- The genetic regions implicated in parallel evolution contain (or are close to) contain genes involved in “cellular response to signals, behavioural interaction between organisms, amine and fatty acid metabolism, cell–cell junctions and WNT signalling,” as well as kidney function, as expected for fish that have to live in freshwater vs. saltwater. And of course the Eda gene was involved, as was known previously.
- Many of the genes occurred close together on chromosomes, i.e., they were physically linked. Through clever sequencing techniques, Jones et al. determined that this physical linkage (on chromosome 1, 11, and 21) was caused by the presence of chromosomal inversions: sections of rearranged chromosomes that contain the selected genes. The marine forms have one form of chromosomal architecture; the freshwater forms have another. The association of newly evolving genes with such chromosome rearrangements is adaptive, because the inverted regions keep adaptive gene complexes together (a cross-over, or recombination, between different inversions leads to the production of chromosomes with duplicated or deficient regions, which cause death in their carriers. Recombinants having mixtures “wrong” genes, then, like kidneys for freshwater and armor for saltwater, can’t survive). The association of inversions with adaptive genetic differences is a sign that the marine and freshwater forms hybridized during or after their differentiation, for the associations will not be favored unless the forms have a chance to mate with each other during their divergence.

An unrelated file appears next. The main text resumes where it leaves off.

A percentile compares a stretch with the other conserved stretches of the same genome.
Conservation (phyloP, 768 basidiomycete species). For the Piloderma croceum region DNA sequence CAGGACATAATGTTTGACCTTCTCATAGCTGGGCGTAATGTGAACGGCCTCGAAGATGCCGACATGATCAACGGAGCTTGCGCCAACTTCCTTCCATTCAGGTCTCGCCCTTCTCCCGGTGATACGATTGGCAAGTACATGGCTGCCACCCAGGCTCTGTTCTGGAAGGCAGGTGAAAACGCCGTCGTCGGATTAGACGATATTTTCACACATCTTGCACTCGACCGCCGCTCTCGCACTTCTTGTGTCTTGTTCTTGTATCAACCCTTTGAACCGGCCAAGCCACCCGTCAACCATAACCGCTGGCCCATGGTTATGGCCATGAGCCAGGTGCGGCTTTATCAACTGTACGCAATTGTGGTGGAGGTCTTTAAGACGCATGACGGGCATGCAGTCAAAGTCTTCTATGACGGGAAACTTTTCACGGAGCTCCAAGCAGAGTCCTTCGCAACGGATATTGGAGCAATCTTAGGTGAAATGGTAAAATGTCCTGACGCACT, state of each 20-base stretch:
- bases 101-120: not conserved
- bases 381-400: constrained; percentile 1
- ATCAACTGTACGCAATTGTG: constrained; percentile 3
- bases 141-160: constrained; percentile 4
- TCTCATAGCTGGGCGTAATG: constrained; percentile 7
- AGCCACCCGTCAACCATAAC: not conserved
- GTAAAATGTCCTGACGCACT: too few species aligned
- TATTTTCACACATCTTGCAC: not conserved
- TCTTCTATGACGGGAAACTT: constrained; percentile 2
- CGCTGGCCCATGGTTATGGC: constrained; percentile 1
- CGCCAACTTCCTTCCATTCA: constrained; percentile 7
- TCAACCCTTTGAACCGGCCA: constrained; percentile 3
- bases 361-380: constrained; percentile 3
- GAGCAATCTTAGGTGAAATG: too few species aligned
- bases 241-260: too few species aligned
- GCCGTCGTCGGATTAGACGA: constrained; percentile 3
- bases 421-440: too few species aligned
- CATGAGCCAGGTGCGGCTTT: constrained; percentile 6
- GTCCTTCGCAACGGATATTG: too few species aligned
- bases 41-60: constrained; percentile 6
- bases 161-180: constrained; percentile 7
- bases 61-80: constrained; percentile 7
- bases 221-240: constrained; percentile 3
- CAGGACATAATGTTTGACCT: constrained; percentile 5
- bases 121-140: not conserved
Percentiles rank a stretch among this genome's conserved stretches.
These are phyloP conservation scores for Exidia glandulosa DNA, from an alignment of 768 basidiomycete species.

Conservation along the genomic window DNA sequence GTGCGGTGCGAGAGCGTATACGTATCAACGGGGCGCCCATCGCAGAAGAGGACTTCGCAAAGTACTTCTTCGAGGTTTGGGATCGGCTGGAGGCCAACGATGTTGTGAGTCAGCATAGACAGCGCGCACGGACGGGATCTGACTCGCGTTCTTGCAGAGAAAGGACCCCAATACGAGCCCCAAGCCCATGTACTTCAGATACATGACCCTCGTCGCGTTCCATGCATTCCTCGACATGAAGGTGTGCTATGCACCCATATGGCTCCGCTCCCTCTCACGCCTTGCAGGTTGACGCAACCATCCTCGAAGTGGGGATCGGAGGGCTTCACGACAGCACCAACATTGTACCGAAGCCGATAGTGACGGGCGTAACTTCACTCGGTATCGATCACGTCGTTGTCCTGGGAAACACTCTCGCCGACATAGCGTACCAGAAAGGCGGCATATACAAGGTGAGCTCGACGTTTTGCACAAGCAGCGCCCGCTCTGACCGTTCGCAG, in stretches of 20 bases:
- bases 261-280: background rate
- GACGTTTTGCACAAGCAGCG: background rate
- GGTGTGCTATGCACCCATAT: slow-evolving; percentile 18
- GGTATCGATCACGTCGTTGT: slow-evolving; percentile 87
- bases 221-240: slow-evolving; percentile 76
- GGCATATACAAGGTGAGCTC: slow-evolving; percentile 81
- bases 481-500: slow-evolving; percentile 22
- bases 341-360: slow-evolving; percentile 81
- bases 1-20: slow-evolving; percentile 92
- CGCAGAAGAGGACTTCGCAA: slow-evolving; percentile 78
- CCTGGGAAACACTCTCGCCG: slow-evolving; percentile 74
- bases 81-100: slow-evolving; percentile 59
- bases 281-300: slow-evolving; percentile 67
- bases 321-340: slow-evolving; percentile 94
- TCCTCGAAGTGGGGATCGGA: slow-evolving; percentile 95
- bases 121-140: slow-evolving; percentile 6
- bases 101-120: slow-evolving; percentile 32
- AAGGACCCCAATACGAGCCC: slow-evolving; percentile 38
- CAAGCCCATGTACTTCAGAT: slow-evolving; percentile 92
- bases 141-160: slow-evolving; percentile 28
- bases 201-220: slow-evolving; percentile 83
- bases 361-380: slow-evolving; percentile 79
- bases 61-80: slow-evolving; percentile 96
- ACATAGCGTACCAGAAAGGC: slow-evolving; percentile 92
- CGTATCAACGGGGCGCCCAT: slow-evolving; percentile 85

- Finally, the authors divided the genetic regions involved in parallel divergence into three classes: “coding regions” (those genome regions that involve a difference in protein sequence), “regulatory regions” (those regions where there is parallel adaptation but which contain no structural genes, so that the adaptation probably results, as in Eda, from differences in gene regulation that affect the expression but not the sequence of the protein product), and third, “probably regulatory” regions (regions that contain coding and noncoding sequences but where the authors couldn’t pinpoint a structural protein difference that distinguished all marine from all freshwater forms). Jones et al. looked at 64 regions identified by both of their methods as having the strongest signs of parallel evolution, and here’s the breakdown of these 64 genetic regions involved in parallel adaptation:
As you can see, only about 1 in 6 of the evolved regions involved a change in protein sequence, while the rest involved likely or potential changes in gene regulation. In this case, then, parallel evolution seems to have occurred largely through changes in when and how genes are expressed, not in the sequences of the genes themselves. This goes along with evo-devotee Sean Carroll’s suggestion that evolutionary changes in animal form will largely involve changes in gene regulation rather than sequence.
Three caveats here, though. First, Carroll’s hypothesis applied to animal form and not physiology (though he never explained why), and yet the changes we see in this study involve both form and physiology.
Second, the changes that Jones et al. studied were those involved in parallel adaptation: similar changes in multiple environments. The chart above doesn’t tell us anything about the spectrum of genetic change involved in unique adaptations: those that were specific to one or some but not all instances of freshwater invasion. We know there are such genes, for Jones et al. describe some.